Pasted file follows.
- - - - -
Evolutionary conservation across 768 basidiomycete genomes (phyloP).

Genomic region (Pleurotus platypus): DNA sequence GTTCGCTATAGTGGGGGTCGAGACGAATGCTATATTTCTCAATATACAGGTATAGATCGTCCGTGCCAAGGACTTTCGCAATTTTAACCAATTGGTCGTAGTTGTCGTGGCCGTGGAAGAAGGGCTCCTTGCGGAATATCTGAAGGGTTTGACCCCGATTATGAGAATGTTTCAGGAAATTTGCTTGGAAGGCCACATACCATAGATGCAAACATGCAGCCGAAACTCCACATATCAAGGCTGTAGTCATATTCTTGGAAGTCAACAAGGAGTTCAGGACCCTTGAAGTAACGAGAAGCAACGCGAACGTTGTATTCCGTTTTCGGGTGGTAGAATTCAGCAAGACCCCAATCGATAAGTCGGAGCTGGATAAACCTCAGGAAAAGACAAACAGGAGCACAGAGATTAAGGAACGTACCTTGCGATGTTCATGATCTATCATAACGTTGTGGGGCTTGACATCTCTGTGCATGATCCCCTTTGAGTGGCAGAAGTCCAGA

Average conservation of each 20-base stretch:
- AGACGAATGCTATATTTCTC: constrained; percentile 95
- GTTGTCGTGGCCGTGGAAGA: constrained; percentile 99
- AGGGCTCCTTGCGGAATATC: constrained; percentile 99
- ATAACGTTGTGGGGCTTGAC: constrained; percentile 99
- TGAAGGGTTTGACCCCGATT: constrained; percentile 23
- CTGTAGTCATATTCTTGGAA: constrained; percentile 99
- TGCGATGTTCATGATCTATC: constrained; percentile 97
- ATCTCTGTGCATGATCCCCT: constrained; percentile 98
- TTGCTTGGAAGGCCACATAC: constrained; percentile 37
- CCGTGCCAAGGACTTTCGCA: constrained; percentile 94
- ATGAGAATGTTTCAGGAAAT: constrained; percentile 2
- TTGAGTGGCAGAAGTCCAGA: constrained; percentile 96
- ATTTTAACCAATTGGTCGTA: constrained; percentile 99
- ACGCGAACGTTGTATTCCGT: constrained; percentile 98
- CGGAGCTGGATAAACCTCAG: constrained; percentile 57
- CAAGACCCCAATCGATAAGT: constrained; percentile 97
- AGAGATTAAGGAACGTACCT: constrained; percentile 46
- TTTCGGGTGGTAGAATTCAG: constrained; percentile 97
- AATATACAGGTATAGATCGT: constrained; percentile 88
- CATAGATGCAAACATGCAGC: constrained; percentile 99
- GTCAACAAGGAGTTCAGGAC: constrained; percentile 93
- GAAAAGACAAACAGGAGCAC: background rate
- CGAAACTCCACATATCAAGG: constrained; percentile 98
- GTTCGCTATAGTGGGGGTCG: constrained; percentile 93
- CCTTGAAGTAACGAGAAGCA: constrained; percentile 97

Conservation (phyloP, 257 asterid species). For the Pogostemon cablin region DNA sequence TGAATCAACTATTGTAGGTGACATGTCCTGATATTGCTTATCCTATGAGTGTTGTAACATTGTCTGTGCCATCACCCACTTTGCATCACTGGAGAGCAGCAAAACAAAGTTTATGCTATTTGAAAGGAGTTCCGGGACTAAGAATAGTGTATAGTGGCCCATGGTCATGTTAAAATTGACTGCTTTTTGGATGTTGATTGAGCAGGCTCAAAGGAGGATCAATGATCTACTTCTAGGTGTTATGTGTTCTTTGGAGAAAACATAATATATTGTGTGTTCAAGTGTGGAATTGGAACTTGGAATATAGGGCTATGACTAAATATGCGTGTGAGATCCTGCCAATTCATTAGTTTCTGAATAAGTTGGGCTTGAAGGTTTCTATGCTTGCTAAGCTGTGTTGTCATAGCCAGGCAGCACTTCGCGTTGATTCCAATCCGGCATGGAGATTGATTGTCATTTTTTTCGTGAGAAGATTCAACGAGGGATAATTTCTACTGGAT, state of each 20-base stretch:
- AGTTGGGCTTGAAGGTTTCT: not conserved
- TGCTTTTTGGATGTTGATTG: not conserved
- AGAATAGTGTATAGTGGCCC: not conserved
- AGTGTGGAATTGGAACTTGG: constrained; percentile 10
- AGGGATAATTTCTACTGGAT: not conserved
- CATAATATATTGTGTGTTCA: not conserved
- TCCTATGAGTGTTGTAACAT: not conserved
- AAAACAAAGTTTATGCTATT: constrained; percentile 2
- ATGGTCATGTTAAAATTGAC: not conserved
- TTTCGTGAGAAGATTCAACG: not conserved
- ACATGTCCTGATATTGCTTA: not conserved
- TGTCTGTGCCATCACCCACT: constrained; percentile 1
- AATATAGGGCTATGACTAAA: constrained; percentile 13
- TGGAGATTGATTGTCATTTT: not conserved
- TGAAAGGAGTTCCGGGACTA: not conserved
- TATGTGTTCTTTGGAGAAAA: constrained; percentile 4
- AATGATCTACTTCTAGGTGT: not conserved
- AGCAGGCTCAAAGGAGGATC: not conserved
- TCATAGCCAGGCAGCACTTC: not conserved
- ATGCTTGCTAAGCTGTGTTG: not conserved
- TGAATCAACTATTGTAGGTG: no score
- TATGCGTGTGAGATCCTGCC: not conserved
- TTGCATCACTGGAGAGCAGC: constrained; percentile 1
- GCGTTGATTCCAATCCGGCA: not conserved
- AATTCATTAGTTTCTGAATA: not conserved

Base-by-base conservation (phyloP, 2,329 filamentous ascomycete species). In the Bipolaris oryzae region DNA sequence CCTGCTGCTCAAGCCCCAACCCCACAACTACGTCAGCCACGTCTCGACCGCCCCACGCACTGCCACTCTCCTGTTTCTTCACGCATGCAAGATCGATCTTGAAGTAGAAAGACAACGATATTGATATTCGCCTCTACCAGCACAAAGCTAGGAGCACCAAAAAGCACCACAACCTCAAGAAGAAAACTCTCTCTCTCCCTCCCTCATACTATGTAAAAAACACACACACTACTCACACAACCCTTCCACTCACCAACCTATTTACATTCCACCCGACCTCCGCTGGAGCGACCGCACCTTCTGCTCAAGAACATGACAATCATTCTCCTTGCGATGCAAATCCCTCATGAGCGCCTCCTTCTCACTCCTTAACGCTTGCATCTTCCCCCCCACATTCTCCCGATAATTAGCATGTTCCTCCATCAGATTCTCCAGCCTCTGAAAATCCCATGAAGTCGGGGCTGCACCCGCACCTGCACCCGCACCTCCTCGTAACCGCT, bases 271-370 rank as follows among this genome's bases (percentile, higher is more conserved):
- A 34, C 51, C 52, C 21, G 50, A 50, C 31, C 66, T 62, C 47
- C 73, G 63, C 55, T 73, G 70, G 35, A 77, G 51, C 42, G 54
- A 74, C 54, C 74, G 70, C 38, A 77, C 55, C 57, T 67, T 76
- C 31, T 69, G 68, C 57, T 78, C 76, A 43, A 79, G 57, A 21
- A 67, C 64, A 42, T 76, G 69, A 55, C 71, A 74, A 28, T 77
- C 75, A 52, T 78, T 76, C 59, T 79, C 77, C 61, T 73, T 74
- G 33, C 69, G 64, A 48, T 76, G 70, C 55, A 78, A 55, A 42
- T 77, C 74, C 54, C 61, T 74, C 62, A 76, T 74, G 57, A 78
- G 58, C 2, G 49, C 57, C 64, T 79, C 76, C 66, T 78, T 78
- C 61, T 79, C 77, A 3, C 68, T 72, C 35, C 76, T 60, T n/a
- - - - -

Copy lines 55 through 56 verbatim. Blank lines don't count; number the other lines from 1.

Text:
Base-by-base conservation (phyloP, 2,329 filamentous ascomycete species). In the Bipolaris oryzae region DNA sequence CCTGCTGCTCAAGCCCCAACCCCACAACTACGTCAGCCACGTCTCGACCGCCCCACGCACTGCCACTCTCCTGTTTCTTCACGCATGCAAGATCGATCTTGAAGTAGAAAGACAACGATATTGATATTCGCCTCTACCAGCACAAAGCTAGGAGCACCAAAAAGCACCACAACCTCAAGAAGAAAACTCTCTCTCTCCCTCCCTCATACTATGTAAAAAACACACACACTACTCACACAACCCTTCCACTCACCAACCTATTTACATTCCACCCGACCTCCGCTGGAGCGACCGCACCTTCTGCTCAAGAACATGACAATCATTCTCCTTGCGATGCAAATCCCTCATGAGCGCCTCCTTCTCACTCCTTAACGCTTGCATCTTCCCCCCCACATTCTCCCGATAATTAGCATGTTCCTCCATCAGATTCTCCAGCCTCTGAAAATCCCATGAAGTCGGGGCTGCACCCGCACCTGCACCCGCACCTCCTCGTAACCGCT, bases 271-370 rank as follows among this genome's bases (percentile, higher is more conserved):
- A 34, C 51, C 52, C 21, G 50, A 50, C 31, C 66, T 62, C 47